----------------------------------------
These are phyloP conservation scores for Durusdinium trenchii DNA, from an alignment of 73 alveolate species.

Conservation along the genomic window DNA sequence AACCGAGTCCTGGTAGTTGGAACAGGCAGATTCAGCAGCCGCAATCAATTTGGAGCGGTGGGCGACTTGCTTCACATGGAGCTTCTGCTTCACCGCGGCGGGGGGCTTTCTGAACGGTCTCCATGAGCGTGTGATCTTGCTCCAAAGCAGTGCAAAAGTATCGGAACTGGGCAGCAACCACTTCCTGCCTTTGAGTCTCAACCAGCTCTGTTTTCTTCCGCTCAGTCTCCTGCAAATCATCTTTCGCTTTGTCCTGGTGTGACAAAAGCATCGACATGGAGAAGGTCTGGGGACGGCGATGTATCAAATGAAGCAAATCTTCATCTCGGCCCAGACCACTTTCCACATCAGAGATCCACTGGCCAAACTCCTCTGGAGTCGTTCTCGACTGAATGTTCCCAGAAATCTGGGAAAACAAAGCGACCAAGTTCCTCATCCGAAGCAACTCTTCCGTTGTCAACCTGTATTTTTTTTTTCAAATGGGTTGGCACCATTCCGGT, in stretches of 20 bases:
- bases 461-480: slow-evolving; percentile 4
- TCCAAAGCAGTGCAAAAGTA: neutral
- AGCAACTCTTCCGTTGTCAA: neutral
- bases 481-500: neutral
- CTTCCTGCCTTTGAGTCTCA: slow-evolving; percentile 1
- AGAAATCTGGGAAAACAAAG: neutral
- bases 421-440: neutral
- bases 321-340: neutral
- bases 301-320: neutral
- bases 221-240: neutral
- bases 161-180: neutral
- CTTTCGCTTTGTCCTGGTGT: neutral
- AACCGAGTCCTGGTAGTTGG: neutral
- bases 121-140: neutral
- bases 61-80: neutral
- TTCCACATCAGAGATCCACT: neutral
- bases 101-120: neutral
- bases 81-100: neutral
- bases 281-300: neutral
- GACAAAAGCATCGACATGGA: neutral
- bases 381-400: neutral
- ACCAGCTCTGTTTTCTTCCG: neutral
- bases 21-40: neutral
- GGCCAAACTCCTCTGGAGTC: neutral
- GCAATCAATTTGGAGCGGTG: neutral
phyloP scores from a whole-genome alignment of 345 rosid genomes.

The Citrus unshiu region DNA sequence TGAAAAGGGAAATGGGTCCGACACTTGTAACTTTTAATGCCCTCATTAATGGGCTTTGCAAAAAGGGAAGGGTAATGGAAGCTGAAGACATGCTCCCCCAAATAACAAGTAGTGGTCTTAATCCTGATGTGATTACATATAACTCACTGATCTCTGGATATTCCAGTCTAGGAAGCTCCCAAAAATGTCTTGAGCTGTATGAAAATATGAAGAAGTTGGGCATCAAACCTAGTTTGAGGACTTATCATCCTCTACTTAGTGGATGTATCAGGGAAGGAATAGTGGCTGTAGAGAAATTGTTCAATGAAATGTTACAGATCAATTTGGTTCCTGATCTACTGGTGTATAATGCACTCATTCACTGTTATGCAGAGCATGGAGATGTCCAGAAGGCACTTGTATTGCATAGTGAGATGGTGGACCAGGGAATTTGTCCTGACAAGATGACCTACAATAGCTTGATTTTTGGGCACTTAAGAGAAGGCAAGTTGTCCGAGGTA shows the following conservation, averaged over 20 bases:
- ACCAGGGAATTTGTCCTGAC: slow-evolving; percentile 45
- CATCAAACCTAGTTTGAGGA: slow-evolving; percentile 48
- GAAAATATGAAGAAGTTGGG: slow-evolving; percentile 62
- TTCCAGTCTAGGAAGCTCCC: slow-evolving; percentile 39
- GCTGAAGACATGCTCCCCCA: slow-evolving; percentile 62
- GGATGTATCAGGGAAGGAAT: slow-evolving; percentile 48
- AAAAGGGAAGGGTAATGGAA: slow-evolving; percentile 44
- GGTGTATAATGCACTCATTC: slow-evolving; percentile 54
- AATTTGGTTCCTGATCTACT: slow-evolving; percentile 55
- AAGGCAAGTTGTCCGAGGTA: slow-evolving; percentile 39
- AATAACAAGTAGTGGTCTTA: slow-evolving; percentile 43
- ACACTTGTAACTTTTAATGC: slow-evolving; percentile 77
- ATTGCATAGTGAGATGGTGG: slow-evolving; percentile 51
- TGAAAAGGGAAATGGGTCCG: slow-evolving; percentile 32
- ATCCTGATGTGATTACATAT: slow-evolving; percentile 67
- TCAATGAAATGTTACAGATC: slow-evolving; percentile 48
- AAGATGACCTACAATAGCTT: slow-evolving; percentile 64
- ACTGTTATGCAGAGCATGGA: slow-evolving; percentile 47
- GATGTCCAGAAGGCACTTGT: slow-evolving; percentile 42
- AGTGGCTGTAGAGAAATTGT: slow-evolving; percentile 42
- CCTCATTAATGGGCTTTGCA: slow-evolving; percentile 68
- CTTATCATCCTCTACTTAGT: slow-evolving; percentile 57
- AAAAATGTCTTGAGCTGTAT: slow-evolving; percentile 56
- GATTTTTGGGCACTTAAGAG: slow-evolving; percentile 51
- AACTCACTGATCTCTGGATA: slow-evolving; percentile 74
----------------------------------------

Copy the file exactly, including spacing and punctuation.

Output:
These are phyloP conservation scores for Durusdinium trenchii DNA, from an alignment of 73 alveolate species.

Conservation along the genomic window DNA sequence AACCGAGTCCTGGTAGTTGGAACAGGCAGATTCAGCAGCCGCAATCAATTTGGAGCGGTGGGCGACTTGCTTCACATGGAGCTTCTGCTTCACCGCGGCGGGGGGCTTTCTGAACGGTCTCCATGAGCGTGTGATCTTGCTCCAAAGCAGTGCAAAAGTATCGGAACTGGGCAGCAACCACTTCCTGCCTTTGAGTCTCAACCAGCTCTGTTTTCTTCCGCTCAGTCTCCTGCAAATCATCTTTCGCTTTGTCCTGGTGTGACAAAAGCATCGACATGGAGAAGGTCTGGGGACGGCGATGTATCAAATGAAGCAAATCTTCATCTCGGCCCAGACCACTTTCCACATCAGAGATCCACTGGCCAAACTCCTCTGGAGTCGTTCTCGACTGAATGTTCCCAGAAATCTGGGAAAACAAAGCGACCAAGTTCCTCATCCGAAGCAACTCTTCCGTTGTCAACCTGTATTTTTTTTTTCAAATGGGTTGGCACCATTCCGGT, in stretches of 20 bases:
- bases 461-480: slow-evolving; percentile 4
- TCCAAAGCAGTGCAAAAGTA: neutral
- AGCAACTCTTCCGTTGTCAA: neutral
- bases 481-500: neutral
- CTTCCTGCCTTTGAGTCTCA: slow-evolving; percentile 1
- AGAAATCTGGGAAAACAAAG: neutral
- bases 421-440: neutral
- bases 321-340: neutral
- bases 301-320: neutral
- bases 221-240: neutral
- bases 161-180: neutral
- CTTTCGCTTTGTCCTGGTGT: neutral
- AACCGAGTCCTGGTAGTTGG: neutral
- bases 121-140: neutral
- bases 61-80: neutral
- TTCCACATCAGAGATCCACT: neutral
- bases 101-120: neutral
- bases 81-100: neutral
- bases 281-300: neutral
- GACAAAAGCATCGACATGGA: neutral
- bases 381-400: neutral
- ACCAGCTCTGTTTTCTTCCG: neutral
- bases 21-40: neutral
- GGCCAAACTCCTCTGGAGTC: neutral
- GCAATCAATTTGGAGCGGTG: neutral
phyloP scores from a whole-genome alignment of 345 rosid genomes.

The Citrus unshiu region DNA sequence TGAAAAGGGAAATGGGTCCGACACTTGTAACTTTTAATGCCCTCATTAATGGGCTTTGCAAAAAGGGAAGGGTAATGGAAGCTGAAGACATGCTCCCCCAAATAACAAGTAGTGGTCTTAATCCTGATGTGATTACATATAACTCACTGATCTCTGGATATTCCAGTCTAGGAAGCTCCCAAAAATGTCTTGAGCTGTATGAAAATATGAAGAAGTTGGGCATCAAACCTAGTTTGAGGACTTATCATCCTCTACTTAGTGGATGTATCAGGGAAGGAATAGTGGCTGTAGAGAAATTGTTCAATGAAATGTTACAGATCAATTTGGTTCCTGATCTACTGGTGTATAATGCACTCATTCACTGTTATGCAGAGCATGGAGATGTCCAGAAGGCACTTGTATTGCATAGTGAGATGGTGGACCAGGGAATTTGTCCTGACAAGATGACCTACAATAGCTTGATTTTTGGGCACTTAAGAGAAGGCAAGTTGTCCGAGGTA shows the following conservation, averaged over 20 bases:
- ACCAGGGAATTTGTCCTGAC: slow-evolving; percentile 45
- CATCAAACCTAGTTTGAGGA: slow-evolving; percentile 48
- GAAAATATGAAGAAGTTGGG: slow-evolving; percentile 62
- TTCCAGTCTAGGAAGCTCCC: slow-evolving; percentile 39
- GCTGAAGACATGCTCCCCCA: slow-evolving; percentile 62
- GGATGTATCAGGGAAGGAAT: slow-evolving; percentile 48
- AAAAGGGAAGGGTAATGGAA: slow-evolving; percentile 44
- GGTGTATAATGCACTCATTC: slow-evolving; percentile 54
- AATTTGGTTCCTGATCTACT: slow-evolving; percentile 55
- AAGGCAAGTTGTCCGAGGTA: slow-evolving; percentile 39
- AATAACAAGTAGTGGTCTTA: slow-evolving; percentile 43
- ACACTTGTAACTTTTAATGC: slow-evolving; percentile 77
- ATTGCATAGTGAGATGGTGG: slow-evolving; percentile 51
- TGAAAAGGGAAATGGGTCCG: slow-evolving; percentile 32
- ATCCTGATGTGATTACATAT: slow-evolving; percentile 67
- TCAATGAAATGTTACAGATC: slow-evolving; percentile 48
- AAGATGACCTACAATAGCTT: slow-evolving; percentile 64
- ACTGTTATGCAGAGCATGGA: slow-evolving; percentile 47
- GATGTCCAGAAGGCACTTGT: slow-evolving; percentile 42
- AGTGGCTGTAGAGAAATTGT: slow-evolving; percentile 42
- CCTCATTAATGGGCTTTGCA: slow-evolving; percentile 68
- CTTATCATCCTCTACTTAGT: slow-evolving; percentile 57
- AAAAATGTCTTGAGCTGTAT: slow-evolving; percentile 56
- GATTTTTGGGCACTTAAGAG: slow-evolving; percentile 51
- AACTCACTGATCTCTGGATA: slow-evolving; percentile 74